Oxford philosopher Nick Bostrom believes “superintelligence”–machines dwarfing our intellect–is the leading existential threat of our era to humans. He’s either wrong and not alarmed enough by, say, climate change, or correct and warning us of the biggest peril we’ll ever face. Most likely, such a scenario will be a real challenge in the long run, though it’s probably not currently the most paramount one.
In John Thornhill’s Financial Times article about Bostrom, the writer pays some mind to those pushing back at what they feel is needless alarmism attending the academic’s work. An excerpt:
Some AI experts have accused Bostrom of alarmism, suggesting that we remain several breakthroughs short of ever making a machine that “thinks”, let alone surpasses human intelligence. A sceptical fellow academic at Oxford, who has worked with Bostrom but doesn’t want to be publicly critical of his work, says: “If I were ranking the existential threats facing us, then runaway ‘superintelligence’ would not even be in the top 10. It is a second half of the 21st century problem.”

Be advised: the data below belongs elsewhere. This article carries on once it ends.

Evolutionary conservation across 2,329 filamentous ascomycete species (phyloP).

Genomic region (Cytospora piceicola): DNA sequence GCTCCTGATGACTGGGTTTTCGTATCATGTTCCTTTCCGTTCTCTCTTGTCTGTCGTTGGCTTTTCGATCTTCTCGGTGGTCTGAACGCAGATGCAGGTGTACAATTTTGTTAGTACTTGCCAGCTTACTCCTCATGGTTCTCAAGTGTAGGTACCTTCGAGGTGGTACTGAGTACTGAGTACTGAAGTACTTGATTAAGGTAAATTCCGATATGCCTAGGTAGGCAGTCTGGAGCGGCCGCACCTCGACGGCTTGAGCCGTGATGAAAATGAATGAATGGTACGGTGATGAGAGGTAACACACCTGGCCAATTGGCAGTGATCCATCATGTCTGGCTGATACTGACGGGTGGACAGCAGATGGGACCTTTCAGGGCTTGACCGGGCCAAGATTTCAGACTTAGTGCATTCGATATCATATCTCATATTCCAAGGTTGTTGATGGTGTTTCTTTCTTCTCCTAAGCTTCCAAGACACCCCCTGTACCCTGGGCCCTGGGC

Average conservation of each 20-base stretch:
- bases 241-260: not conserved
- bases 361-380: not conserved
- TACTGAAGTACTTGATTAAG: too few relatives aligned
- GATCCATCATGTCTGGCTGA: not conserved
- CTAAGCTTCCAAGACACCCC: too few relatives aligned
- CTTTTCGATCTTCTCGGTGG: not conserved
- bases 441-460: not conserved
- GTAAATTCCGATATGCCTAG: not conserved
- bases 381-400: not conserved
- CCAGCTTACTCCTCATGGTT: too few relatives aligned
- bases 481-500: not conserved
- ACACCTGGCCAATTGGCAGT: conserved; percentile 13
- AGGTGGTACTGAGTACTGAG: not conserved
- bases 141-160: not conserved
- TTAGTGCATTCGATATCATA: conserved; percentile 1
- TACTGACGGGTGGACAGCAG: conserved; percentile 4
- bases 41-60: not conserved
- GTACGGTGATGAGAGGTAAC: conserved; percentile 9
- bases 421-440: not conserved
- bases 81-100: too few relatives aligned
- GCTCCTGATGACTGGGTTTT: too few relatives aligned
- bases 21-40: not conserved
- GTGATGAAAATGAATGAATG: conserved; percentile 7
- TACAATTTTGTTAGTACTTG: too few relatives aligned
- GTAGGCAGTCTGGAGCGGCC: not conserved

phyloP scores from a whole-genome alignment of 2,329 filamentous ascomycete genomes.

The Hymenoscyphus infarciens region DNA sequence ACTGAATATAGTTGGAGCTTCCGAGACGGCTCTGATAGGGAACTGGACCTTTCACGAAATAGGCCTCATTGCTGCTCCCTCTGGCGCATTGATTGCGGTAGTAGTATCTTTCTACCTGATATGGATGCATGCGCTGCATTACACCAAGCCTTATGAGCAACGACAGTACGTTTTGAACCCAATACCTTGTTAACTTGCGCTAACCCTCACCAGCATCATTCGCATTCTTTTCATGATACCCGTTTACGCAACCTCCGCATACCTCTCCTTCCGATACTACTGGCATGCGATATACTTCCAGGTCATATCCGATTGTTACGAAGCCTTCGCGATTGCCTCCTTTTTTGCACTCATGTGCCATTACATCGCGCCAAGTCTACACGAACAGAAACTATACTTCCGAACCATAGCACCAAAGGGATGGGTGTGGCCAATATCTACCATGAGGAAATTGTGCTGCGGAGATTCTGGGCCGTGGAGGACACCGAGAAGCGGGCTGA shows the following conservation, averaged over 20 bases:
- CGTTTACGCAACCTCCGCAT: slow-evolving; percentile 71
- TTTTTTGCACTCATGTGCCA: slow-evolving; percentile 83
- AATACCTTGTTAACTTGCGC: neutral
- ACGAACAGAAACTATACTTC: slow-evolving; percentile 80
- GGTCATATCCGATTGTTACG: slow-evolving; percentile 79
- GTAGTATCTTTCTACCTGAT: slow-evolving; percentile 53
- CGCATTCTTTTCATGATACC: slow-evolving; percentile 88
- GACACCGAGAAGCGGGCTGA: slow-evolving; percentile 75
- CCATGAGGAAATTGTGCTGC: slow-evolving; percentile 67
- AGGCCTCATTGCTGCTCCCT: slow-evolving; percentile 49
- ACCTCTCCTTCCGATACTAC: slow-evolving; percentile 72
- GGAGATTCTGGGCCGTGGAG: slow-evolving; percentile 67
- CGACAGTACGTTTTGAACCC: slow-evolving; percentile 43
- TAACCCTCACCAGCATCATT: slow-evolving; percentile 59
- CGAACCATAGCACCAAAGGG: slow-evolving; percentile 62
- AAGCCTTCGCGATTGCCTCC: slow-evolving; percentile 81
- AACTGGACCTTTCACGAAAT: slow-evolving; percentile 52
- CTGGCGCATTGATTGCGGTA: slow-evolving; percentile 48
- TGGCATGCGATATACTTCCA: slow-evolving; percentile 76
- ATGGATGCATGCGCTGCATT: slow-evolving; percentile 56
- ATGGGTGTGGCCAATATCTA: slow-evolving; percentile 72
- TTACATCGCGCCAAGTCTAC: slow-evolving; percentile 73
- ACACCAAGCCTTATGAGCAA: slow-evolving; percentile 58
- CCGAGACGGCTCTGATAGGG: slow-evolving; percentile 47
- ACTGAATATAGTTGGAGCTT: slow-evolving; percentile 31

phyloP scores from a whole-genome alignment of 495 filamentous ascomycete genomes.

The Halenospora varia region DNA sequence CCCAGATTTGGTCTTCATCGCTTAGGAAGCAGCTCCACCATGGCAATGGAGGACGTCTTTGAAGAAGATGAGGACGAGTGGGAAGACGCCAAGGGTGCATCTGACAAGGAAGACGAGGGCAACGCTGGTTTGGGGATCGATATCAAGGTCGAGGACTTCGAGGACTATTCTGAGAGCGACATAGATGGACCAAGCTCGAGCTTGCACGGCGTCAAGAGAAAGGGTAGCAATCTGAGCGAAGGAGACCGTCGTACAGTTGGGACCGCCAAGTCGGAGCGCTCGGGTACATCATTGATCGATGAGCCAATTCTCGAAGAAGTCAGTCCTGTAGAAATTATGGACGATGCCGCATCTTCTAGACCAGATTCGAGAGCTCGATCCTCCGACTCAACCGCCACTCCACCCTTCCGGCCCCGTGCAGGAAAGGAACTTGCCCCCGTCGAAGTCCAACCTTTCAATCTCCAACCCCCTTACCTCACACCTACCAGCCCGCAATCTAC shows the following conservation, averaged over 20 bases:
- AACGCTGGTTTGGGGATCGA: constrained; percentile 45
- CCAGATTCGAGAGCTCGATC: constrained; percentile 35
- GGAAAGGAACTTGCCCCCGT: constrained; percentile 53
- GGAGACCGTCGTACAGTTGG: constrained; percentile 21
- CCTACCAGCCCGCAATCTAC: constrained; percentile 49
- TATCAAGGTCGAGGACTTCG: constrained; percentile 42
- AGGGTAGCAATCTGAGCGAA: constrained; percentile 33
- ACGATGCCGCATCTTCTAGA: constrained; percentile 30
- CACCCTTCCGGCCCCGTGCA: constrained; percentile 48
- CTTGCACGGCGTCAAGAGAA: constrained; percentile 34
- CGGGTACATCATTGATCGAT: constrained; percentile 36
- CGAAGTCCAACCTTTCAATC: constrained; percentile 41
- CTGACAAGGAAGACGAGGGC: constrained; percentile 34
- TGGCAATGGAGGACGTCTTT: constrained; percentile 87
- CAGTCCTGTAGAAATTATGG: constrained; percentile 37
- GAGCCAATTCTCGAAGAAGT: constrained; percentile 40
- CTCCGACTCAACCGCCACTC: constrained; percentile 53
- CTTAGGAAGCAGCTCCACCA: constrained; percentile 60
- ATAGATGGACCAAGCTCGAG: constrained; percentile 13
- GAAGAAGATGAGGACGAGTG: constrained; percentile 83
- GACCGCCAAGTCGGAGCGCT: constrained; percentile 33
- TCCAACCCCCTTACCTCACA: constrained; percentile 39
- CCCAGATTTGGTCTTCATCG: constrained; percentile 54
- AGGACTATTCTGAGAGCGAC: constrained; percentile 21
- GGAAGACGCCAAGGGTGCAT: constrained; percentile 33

But other leading scientists and tech entrepreneurs have echoed Bostrom’s concerns. Britain’s most famous scientist, Stephen Hawking, whose synthetic voice is facilitated by a basic form of AI, has been among the most strident. “The development of full artificial intelligence could spell the end of the human race,” he told the BBC.
Elon Musk, the billionaire entrepreneur behind Tesla Motors and an active investor in AI research, tweeted: “Worth reading Superintelligence by Bostrom. We need to be super careful with AI. Potentially more dangerous than nukes.”
Although Bostrom has a reputation as an AI doomster, he starts our discussion by emphasising the extraordinary promise of machine intelligence, in both the short and long term. “I’m very excited about AI and I think it would be a tragedy if this kind of superintelligence were never developed.” He says his main aim, both modest and messianic, is to help ensure that this epochal transition goes smoothly, given that humankind only has one chance to get it right.
“So much is at stake that it’s really worth doing everything we can to maximise the chances of a good outcome,” he says.•